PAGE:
13. It the rust (dirt, crud, water deposits) wasn't enough, I've seen several that were "mushroomed" internally on one or both sides of the Lock Bolt. The spindle is "softer" than I would have originally thought. If it's out of place, or the lock bolt is over-tightened, or installed incorrectly, it can deform the pin in that area - making it even harder to remove. Besides the anti-sieze, use caution installing the spindle pin and lock bolt - and don't over-tighten. To remove, I use impact. A couple of old lug nuts on the threads of either end (or both...). If I can get the spindle pin to turn, I can always get them out.
  14. cgsheen1

    1972 FSM

    AFAIK, the 1971 FSM was a supplement to the original Datsun 240Z Sports Service Manual. Available in 3 parts on the Nicoclub.com website http://www.nicoclub.com/datsun-service-manuals . I have it. It shows the 1971 wiring diagram and whatever changes they made elsewhere from the Series One.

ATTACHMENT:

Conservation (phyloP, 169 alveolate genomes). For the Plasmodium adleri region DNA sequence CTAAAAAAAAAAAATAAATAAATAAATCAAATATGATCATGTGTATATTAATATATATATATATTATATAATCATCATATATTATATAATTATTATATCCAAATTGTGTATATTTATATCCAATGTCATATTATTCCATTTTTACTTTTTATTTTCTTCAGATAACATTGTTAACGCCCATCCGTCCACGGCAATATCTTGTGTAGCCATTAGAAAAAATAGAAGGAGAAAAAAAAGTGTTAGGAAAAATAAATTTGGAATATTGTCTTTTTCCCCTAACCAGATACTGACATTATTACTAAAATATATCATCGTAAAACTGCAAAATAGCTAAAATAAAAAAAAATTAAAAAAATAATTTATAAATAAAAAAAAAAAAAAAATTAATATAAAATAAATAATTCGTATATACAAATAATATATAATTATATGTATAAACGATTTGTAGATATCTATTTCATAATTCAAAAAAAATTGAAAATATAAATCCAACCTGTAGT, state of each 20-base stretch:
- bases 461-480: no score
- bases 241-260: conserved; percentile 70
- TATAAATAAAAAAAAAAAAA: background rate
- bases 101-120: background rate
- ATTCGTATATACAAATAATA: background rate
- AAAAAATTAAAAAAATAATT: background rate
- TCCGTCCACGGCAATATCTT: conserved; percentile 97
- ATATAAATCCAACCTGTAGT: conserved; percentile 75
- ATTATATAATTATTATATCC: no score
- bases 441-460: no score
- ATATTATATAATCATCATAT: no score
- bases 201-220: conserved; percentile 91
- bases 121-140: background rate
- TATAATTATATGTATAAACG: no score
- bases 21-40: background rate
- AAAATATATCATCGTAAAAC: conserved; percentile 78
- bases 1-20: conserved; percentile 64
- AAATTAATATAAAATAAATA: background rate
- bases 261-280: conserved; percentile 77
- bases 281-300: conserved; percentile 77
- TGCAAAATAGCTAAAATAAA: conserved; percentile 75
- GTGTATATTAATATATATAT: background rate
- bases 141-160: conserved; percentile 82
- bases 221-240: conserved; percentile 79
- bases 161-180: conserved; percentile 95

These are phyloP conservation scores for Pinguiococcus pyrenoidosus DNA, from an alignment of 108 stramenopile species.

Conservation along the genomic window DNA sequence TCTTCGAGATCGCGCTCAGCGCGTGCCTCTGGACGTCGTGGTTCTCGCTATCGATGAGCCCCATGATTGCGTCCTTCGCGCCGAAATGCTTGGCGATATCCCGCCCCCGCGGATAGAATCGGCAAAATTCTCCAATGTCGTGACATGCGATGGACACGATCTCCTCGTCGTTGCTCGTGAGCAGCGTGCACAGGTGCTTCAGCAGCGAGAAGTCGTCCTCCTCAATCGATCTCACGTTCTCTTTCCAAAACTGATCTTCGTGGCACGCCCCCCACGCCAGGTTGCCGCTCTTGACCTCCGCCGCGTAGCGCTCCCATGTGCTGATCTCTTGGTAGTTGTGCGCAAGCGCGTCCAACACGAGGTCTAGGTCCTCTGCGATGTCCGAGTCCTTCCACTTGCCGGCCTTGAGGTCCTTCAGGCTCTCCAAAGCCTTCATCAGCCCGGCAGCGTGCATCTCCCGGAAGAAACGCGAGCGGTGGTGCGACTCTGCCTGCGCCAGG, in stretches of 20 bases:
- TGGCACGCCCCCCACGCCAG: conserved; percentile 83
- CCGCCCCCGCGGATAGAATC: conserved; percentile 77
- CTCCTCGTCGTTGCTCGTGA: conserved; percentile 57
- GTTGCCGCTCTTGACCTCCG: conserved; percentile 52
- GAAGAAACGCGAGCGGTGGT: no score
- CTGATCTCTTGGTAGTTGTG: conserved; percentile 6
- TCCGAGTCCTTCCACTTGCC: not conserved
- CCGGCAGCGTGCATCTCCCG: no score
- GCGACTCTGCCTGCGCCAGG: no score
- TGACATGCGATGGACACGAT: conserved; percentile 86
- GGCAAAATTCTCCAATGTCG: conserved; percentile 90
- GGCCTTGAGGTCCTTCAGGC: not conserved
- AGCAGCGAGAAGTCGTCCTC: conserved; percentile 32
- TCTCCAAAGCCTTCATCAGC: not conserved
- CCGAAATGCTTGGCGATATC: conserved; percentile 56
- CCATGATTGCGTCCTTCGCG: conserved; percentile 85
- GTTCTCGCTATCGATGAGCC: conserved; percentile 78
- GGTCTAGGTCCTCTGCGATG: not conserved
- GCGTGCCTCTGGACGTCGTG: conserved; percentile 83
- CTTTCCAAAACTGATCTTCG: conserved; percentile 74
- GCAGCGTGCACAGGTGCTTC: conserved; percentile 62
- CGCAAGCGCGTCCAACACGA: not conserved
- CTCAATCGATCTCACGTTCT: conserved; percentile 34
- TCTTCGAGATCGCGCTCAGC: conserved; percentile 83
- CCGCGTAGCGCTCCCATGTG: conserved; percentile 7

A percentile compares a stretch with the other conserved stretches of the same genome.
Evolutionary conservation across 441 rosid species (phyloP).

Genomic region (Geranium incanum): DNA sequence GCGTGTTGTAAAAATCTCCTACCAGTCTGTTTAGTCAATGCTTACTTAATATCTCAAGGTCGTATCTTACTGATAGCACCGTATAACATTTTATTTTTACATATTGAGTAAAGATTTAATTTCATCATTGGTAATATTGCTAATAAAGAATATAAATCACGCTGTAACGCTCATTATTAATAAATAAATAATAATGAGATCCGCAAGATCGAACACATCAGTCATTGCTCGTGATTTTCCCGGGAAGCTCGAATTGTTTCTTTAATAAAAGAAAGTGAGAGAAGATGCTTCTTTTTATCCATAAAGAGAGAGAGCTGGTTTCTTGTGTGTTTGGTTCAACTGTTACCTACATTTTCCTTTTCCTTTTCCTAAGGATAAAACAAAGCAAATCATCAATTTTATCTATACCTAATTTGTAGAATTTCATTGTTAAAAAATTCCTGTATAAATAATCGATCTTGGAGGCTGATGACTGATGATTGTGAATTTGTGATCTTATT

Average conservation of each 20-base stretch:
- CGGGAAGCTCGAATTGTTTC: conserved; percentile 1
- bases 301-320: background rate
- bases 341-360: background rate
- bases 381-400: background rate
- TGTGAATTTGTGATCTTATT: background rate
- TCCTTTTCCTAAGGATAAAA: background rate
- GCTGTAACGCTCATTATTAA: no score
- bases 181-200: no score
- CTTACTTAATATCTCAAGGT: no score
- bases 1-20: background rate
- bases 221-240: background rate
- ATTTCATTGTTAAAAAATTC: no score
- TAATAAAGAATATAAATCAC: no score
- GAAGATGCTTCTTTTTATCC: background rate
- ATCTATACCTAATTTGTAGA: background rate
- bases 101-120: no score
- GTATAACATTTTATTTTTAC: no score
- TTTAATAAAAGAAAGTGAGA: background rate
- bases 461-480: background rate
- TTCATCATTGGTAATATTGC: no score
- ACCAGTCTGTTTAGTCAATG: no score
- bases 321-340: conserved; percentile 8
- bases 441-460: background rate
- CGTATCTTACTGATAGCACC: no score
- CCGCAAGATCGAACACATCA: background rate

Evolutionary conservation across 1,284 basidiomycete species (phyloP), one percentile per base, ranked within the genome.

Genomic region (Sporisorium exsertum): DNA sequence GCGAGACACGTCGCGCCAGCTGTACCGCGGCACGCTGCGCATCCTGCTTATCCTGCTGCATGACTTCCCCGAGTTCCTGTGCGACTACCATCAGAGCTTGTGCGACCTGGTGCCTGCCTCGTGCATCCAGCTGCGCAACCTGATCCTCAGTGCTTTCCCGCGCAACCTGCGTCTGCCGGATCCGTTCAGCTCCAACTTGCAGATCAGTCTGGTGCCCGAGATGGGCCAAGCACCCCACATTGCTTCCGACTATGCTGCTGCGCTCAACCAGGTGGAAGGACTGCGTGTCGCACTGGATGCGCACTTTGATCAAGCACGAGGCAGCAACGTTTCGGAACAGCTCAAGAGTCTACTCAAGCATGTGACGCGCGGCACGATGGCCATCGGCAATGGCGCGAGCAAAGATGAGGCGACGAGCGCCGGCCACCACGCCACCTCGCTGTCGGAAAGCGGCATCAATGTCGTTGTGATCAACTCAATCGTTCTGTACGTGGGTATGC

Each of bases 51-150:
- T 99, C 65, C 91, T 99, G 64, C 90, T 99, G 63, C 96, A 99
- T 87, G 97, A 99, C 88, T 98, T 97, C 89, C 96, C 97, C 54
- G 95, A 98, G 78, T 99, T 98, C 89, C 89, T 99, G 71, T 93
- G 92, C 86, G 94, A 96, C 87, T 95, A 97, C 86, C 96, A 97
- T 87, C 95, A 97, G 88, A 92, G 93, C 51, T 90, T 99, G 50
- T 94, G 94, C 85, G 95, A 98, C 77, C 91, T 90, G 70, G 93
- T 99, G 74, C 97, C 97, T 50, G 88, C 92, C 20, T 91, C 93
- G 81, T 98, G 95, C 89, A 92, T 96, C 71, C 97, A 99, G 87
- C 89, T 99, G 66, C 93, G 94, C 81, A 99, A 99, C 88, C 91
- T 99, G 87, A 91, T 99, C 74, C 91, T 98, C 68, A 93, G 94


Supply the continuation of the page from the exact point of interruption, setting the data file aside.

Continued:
15. That looks way too red to be the stock Datsun #110 "Persimmon Red" to me. The stock 110 single-stage paint starts out kind of a deep red-orange and fades to a almost more orange-than-red over the years. The paint oversprayed on the interior is definitely 110. The exterior doesn't look 110 to me - but that may be your camera - or my old eyeballs... (This showed up when we painted Patrick's Late 260Z. He wanted Orange "like his car was" - but when I showed him the original mostly unaltered paint under one of the side markers - which was WAY too red for him - he decided against the stock 110 color and we used a GM Orange for his new paint. Lucas has a 280Z with the original, never been repainted, Datsun #110 that he drives into the shop every day.)